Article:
The free “MobiHelp” SDK allows a developer to implement customer support directly within their iOS apps using a single line of code. This will allow developers to not just respond to comments in the store like Google Play, but also communicate directly with their users from within the app. From there, devs can view and respond to feedback inside of FreskDesk HTML5 app on the desktop or mobile:
Apple has just released iOS 5 beta 7 to developers as an over-the-air update. iOS 5 includes new features like Notification Center, Twitter integration, Newsstand, and iCloud support. The software update will become publicly available this fall, likely alongside the new iPhone lineup in early October. Apple has released iTunes 10.5 beta 7 and Xcode 4.2 beta 7 as well. Apple has also just released Safari 5.1.1 update 3. Let us know at firstname.lastname@example.org anything you find!
We’ve found that in the Wi-Fi sync settings there is now support for multiple Macs. Under each Mac you’ll find what categories your iOS devide will sync to. Thanks Christoph!
Additionally, the Nuance Text to speech is now available as a menu item (below)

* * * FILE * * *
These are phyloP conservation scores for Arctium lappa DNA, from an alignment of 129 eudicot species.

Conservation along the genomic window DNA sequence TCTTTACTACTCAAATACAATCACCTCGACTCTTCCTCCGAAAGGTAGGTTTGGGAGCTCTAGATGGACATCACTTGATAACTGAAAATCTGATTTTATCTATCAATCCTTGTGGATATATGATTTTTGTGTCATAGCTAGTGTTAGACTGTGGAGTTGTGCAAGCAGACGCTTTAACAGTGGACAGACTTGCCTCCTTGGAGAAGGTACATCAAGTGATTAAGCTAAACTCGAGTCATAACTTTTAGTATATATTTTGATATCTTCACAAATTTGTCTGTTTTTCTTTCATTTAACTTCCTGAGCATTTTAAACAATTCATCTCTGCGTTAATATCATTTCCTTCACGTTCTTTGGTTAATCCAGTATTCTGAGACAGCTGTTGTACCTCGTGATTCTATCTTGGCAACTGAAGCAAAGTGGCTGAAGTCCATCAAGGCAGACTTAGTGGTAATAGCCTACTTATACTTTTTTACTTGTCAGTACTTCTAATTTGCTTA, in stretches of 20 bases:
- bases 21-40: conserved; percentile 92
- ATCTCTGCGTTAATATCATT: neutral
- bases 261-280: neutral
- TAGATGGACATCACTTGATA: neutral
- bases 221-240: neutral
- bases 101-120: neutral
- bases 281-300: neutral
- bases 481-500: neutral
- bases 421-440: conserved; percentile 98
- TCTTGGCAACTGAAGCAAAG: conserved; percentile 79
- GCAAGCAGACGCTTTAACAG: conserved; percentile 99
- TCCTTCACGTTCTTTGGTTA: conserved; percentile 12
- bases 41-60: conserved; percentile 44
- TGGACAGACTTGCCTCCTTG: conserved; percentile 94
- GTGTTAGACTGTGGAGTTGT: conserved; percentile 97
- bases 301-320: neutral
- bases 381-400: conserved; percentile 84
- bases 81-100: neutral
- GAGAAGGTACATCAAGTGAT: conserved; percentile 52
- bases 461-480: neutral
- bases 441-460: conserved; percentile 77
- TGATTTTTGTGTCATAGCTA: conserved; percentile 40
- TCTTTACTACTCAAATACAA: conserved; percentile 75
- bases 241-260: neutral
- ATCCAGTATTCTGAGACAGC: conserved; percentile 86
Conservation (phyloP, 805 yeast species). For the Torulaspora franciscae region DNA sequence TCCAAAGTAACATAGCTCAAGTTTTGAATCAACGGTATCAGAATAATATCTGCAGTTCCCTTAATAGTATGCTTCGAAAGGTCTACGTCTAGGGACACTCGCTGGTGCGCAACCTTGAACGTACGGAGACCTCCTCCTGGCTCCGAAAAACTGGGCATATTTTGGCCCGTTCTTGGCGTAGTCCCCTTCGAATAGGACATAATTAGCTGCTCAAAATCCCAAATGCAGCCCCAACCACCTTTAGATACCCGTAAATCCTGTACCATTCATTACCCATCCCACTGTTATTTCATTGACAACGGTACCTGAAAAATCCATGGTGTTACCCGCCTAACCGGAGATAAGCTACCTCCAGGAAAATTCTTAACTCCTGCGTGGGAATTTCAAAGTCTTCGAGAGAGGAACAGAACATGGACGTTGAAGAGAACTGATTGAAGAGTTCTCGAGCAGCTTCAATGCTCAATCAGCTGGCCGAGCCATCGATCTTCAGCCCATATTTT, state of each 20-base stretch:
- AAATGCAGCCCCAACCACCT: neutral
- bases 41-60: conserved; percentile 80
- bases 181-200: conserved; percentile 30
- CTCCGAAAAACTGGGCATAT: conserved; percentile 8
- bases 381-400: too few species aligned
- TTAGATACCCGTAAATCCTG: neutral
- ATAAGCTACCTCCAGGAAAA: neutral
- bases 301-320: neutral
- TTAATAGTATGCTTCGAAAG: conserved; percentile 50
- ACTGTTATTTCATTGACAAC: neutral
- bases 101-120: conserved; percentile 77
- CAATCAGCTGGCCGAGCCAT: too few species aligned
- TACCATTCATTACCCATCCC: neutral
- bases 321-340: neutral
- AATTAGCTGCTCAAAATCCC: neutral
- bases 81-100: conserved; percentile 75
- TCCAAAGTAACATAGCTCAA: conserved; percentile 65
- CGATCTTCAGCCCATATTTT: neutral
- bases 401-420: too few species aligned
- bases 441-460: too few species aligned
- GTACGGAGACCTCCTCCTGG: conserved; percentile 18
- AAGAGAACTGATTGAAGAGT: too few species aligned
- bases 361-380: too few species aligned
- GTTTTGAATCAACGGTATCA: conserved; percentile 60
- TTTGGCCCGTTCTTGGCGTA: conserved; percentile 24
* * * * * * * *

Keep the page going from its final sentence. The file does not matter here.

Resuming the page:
The following issues relate to using the 5.0 SDK to develop code.We’ve pasted the full change log for the new beta after the break:
Developers, get downloading! Apple has just begun seeding iTunes 10.5 beta 6.1 to developers, which features iTunes Match. This is the first time developers will be able to get their hands on the new cloud platform, announced by Apple at WWDC in June. The beta is available in the United States, and still has the $24.99 subscription cost with it. Apple sent the following email to developers seen after the break.
Apple warns that what is uploaded to iCloud will be deleted at the end of the beta period. Also, Apple wants to thank developers of their service with a free beta period and an additional free three months with their 12 months purchase.
For your perusal, we’ve included the release notes after the break: